Discover the lives of the Chumash
A Rare Treasure
The first thing you see on entering Chumash Life is a very fine basket with unusual designs copied from Spanish colonial coins. A closer look reveals words in Spanish encircling the rim. These tell us the weaver's name, Juana Basilia, and indicate when and why she made the basket. This is one of only six Chumash baskets of this kind in the world.
Largest Chumash Basket Ever Found
The largest Chumash basket ever found is now on display in the Museum’s Chumash Life exhibit hall. This more than 200-year-old Cuyama Chumash basket was discovered in a remote area of Santa Barbara’s backcountry in 2015 and is a beautiful representation of the strength and durability of baskets that played essential roles in all aspects of Chumash life.
The Halford Collection came to the Museum in 2013 and consists of well-preserved examples of Chumash artifacts made from plant materials, which often do not survive in the archaeological record. These artifacts include an arrow-making kit, hinged-stick snares, two beautiful examples of water bottle baskets, and much more. A selection of items from this collection is now on display in Chumash Life.
Lone Woman of San Nicolas Island
The popular book, Island of the Blue Dolphins, was based on the real life of a Native woman who lived alone on San Nicolas Island for 18 years. A historically accurate oil painting of the Lone Woman, based on descriptions by people who actually saw her when she was removed from the island in 1853, was recently donated to the Museum by local artist Holli Harmon. The painting has now been installed for public viewing as a permanent addition to the existing Lone Woman exhibit in Chumash Life. Although she was not Chumash, she is an important figure in the history of Santa Barbara.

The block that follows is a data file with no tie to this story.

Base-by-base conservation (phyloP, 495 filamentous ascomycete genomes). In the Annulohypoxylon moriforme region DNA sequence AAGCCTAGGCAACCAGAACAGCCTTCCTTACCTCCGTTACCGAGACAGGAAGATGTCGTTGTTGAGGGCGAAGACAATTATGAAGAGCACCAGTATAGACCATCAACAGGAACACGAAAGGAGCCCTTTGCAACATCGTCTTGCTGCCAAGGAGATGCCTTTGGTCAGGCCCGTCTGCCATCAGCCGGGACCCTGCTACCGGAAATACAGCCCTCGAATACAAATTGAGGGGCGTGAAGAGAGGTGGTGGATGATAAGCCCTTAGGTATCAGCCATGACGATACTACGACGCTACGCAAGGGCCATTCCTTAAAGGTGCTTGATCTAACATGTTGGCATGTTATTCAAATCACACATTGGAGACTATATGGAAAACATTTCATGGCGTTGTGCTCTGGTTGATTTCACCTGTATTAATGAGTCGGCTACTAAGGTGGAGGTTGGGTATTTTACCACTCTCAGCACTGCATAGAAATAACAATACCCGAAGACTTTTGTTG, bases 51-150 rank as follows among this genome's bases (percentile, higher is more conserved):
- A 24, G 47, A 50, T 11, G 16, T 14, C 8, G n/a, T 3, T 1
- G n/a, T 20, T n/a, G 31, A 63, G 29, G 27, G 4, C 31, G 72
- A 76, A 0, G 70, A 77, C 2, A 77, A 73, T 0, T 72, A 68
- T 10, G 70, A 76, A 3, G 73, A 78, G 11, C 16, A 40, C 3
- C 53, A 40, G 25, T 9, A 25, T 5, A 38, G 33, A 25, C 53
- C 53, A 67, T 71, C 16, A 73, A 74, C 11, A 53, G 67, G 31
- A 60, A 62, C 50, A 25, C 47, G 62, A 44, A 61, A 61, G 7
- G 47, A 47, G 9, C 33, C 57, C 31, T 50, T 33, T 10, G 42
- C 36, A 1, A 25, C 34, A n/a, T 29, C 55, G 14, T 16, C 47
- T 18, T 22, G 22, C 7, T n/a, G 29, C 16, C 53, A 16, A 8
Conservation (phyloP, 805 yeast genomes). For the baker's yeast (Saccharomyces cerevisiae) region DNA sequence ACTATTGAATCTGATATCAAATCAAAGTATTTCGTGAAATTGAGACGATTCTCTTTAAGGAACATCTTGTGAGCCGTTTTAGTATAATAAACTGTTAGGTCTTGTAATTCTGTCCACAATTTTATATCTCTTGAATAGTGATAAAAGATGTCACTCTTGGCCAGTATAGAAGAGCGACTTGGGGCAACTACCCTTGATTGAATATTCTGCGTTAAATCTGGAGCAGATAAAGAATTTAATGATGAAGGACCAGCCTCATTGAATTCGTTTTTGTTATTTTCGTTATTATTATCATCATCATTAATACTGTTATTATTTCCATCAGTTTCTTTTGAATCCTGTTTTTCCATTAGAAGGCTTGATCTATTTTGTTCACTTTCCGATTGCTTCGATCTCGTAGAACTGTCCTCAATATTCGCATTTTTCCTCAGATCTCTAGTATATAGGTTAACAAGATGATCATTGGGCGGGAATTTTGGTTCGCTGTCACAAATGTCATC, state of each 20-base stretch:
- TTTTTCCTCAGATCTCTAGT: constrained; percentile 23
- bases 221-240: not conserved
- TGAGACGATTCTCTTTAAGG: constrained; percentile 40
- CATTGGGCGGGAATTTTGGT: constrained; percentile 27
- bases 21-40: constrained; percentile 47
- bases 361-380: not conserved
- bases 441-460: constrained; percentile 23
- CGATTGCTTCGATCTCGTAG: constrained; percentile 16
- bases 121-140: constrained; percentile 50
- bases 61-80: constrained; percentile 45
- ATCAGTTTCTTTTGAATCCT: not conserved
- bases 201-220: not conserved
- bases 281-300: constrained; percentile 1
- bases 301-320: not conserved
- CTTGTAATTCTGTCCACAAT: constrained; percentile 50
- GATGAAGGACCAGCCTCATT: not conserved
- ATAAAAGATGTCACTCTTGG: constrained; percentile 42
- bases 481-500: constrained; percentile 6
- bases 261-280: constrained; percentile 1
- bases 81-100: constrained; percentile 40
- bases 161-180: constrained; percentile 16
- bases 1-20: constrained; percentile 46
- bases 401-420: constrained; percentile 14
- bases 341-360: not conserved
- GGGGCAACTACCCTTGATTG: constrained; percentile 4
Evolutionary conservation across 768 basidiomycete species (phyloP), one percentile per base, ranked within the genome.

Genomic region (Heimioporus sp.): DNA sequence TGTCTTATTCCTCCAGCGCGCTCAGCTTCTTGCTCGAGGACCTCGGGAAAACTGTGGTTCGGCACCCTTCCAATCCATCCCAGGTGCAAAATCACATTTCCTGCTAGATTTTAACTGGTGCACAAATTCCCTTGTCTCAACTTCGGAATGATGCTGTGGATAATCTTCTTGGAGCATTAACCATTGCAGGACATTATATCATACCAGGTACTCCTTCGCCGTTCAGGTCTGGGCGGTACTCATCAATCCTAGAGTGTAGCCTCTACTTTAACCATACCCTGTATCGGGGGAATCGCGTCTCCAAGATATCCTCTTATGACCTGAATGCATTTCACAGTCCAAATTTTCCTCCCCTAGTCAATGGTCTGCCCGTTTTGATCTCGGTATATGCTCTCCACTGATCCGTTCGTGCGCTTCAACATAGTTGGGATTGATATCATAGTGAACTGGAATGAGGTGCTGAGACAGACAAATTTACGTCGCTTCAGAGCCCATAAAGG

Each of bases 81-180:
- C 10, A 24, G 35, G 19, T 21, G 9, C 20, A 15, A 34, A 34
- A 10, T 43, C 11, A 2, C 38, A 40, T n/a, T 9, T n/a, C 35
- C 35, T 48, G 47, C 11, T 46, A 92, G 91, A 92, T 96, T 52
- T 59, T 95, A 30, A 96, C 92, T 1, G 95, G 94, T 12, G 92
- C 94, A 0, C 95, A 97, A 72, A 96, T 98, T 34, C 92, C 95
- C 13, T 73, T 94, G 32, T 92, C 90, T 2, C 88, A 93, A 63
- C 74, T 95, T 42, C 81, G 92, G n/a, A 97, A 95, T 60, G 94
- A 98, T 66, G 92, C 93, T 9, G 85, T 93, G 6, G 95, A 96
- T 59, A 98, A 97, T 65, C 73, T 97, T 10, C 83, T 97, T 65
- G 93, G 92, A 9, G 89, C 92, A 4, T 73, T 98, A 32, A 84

For more information on the Lone Woman please visit the National Park Service website.
Above the door at the end of the room is a very special Chumash plank canoe, or tomol, that never went to sea. Fernando Librado Kitsepawit, a Chumash man, saw the last original tomols as a boy in the 1850s. He was in his seventies when he shared his memories with the anthropologist John P. Harrington. Together they built this tomol for display in 1915. The knowledge they preserved has allowed new tomols to be built and cross the Santa Barbara Channel today.